“I think consistency in focus, in measurement, in feedback to the frontline ... the consistency sends a message that this is an important long-term issue." – Chief Medical Officer

Essential Element 6: Get Feedback and Iterate

A critical part of engaging members of the public in your panel or project is informing the entire organization and the community it serves about the work and accomplishments of community advisers. To do this well, you will need to document this involvement and collect illustrative examples to share. Decide what you are going to track or measure and be diligent about following your plan.

Why do this?

  1. Fundamentally, your organization exists to meet the needs of your clients, patients or the general public. None of these needs can be met without fully partnering with them to redesign improve and evaluate the services you provide.
  2. By monitoring/reviewing progress you can see when progress is being made so you can celebrate your successes. You will also be able to see if efforts to include the public in your work is faltering and needs more attention. Investing leadership time in reviewing your selected measures shows staff that strengthening patient or community engagement is an organizational priority.
  3. You can only make a strong case for the continued need for engagement from members of the public in your organization’s improvement efforts if you track and monitor that work. Data from hospital efforts, for example, shows that patient and family advisers contribute significantly to the efficacy of improvement initiatives at almost all levels.

    How to do this

    The staff liaison, perhaps with the help of any data development expertise in your organization, can devise a system for measuring and tracking:

    • adviser activities on the project/panel,
    • the outcome(s) of project in which advisers are involved, and if appropriate,
    • the growth of adviser engagement over the course of the project,

    Information to consider collecting and reporting, particularly when you’ve had more than one opportunity to engage advisers, includes:

    • The number of advisers recruited or total number of advisers on a project/panel
    • The description of each of the distinct efforts in which advisers participate (e.g., councils, committees, training and orientation events, facility design planning, feedback sessions, and workgroups)
    • Total hours volunteered by advisers per project
    • Examples of work completed (e.g., minutes from meetings; print, web, or video resources; or revisions to policies or procedures)

    Measure the benefit to advisers as members of a committee or work group.

    • What are the things you want to measure about how advisers viewed their experience? Some examples:
      • Was the role satisfying? 
      • Did they feel like contributors?
      • Were their expectations met or exceeded?
      • Did they feel heard/respected?
      • Did they feel like an integral part of panel?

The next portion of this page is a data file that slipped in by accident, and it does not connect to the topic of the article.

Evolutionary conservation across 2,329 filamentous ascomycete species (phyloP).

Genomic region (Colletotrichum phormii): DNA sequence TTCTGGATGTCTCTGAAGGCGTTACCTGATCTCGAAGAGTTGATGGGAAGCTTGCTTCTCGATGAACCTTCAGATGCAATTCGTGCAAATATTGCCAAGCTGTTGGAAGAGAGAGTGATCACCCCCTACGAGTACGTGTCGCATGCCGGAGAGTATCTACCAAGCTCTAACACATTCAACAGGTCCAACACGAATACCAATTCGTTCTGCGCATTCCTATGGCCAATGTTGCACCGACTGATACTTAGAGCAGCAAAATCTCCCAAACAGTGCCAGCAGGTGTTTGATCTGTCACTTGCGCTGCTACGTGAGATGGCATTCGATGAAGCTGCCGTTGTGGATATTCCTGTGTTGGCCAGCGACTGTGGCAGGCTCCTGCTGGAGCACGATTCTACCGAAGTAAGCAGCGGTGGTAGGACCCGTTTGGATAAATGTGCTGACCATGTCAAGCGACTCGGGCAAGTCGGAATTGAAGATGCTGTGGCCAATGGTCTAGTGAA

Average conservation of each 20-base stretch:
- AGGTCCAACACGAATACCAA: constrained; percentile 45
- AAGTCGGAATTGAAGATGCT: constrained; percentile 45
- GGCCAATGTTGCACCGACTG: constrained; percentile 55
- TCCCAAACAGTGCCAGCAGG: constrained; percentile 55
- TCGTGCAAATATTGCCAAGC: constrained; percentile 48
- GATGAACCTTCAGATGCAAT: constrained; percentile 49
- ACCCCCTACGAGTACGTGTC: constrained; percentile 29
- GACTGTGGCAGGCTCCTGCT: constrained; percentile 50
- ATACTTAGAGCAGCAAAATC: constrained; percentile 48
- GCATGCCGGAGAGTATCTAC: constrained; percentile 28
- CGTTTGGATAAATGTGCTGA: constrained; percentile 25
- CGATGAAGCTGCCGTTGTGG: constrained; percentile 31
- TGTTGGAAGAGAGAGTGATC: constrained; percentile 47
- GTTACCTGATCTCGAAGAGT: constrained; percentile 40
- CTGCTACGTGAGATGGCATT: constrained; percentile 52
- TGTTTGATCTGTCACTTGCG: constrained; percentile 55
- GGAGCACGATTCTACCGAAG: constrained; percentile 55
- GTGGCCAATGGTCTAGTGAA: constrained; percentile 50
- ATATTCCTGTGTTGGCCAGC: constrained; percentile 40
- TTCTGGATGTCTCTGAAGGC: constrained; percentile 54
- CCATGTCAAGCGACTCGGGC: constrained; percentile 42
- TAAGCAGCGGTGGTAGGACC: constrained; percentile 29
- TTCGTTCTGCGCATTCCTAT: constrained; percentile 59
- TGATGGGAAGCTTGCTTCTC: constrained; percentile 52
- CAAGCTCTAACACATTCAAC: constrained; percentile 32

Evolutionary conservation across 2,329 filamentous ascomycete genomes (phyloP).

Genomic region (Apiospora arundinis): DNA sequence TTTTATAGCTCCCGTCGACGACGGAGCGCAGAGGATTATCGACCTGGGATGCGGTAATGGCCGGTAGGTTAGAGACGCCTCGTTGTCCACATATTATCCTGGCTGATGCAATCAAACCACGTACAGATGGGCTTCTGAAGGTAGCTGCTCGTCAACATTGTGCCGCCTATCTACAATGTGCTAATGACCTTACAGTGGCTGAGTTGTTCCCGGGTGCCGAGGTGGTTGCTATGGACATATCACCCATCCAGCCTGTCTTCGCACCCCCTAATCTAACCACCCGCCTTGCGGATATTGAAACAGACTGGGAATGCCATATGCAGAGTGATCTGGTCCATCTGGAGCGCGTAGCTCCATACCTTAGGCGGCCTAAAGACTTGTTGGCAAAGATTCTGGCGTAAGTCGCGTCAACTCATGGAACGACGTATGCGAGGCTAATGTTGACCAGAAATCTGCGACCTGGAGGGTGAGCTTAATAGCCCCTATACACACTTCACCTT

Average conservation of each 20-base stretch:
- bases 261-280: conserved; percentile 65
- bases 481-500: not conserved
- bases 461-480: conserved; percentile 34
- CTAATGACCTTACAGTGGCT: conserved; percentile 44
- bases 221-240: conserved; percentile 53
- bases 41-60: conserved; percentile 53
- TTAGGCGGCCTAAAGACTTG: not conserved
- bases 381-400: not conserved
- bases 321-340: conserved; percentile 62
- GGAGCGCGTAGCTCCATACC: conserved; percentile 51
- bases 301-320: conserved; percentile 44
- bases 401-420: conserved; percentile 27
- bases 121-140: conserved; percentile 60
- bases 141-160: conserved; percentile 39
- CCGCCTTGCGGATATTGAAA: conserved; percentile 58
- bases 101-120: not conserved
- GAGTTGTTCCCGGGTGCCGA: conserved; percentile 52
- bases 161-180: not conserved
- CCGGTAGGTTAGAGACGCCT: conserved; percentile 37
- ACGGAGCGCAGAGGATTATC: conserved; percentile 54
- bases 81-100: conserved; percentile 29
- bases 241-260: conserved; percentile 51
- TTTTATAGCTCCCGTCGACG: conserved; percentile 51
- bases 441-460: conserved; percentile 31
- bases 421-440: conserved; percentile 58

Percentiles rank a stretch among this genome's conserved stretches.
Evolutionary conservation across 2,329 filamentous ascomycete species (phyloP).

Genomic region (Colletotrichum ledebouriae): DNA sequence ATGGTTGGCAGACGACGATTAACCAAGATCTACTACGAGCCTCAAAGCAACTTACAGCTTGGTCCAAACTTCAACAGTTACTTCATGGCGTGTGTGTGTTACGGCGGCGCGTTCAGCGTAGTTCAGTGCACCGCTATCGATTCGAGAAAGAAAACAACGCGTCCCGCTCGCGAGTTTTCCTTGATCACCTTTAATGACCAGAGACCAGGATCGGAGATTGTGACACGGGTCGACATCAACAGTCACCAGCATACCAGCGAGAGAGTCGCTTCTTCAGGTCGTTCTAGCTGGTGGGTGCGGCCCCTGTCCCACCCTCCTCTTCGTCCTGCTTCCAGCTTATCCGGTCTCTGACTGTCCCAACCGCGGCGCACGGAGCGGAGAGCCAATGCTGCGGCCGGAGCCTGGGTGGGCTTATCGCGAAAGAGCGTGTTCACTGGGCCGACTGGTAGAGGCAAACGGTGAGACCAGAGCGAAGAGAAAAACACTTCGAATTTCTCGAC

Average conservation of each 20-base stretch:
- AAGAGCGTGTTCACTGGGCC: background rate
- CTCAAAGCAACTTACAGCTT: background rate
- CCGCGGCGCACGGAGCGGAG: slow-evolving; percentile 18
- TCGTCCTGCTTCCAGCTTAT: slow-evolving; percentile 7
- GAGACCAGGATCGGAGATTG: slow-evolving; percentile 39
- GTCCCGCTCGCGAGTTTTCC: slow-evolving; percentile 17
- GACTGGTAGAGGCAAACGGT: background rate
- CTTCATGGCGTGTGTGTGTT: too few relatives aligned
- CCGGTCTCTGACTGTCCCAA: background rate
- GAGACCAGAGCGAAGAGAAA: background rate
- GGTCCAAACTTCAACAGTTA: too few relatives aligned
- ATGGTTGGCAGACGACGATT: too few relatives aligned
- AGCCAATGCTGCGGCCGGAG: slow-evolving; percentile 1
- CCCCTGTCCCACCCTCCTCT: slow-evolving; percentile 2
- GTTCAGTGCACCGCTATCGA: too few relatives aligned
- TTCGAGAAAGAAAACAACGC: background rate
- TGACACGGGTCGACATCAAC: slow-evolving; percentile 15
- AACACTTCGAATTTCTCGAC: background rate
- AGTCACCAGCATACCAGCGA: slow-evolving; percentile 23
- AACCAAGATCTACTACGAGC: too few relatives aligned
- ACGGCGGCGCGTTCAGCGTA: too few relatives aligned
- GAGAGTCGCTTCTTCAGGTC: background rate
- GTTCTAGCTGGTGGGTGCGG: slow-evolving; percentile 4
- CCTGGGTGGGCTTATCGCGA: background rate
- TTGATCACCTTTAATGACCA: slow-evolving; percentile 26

Measure the benefit to the organization of participation from members of the public.

    • What are the organizational benefits you want to measure? Some examples:
      • Better patient experience of your services
      • Broadening your reach
      • Gaining additional buy-in for new ideas/policies

    Invest leadership time in reviewing your selected measures to demonstrate that strengthening patient or community engagement is an organizational priority.

    Evaluating the meeting

    Quick written or verbal debriefs at the end of project meetings can help in making adjustments to panel operations and functions. Spend a few minutes asking questions such as “What went well during this meeting?” and “How can we improve future meetings?”

    Keep people focused on the process and not individual behaviors. For example, “I noticed the discussion around ’X’ got a little off topic” and not “’Someone’ spent too much time talking about an unrelated issue.”

    Be sure to take time at each meeting and at the end of the project to celebrate accomplishments, both big and small.


    "The 'n’s' are too small for measurement to have any meaning."

    Even if imprecise or incomplete, most data are accurate enough to give you a general sense of whether or not you’ve made progress. Think of any qualitative data you collect in the same way you might think about information gleaned from an employee on an exit interview. While it may not tell you everything you need to know, you will learn something. See "Sources and Resources" in the sidebar for some process and outcome measures to consider.

    "Besides measurement, what else can we do to sustain efforts to include community members in our work?"

    There are other ways to build on your successes. Actively communicate adviser accomplishments. Here are some tips:

    • Publicize information about activities that involved patient and family advisers in a variety of venues – annual report, employee newsletters, community newsletters, your website, hospital staff meetings, and display boards. Make sure the information you provide includes examples of ways that advisers had an impact.
    • Share accomplishments with leadership. Develop a brief presentation for the leadership team or governing board and invite a community adviser to co-present.
    • Share improvements and lessons learned with others at local, regional, and national meetings. Look for opportunities to present at conferences or to share your experiences with other workgroups in your organization or networks.
    • Make sure to communicate with advisers about the status of the project and let them know how their input made a difference.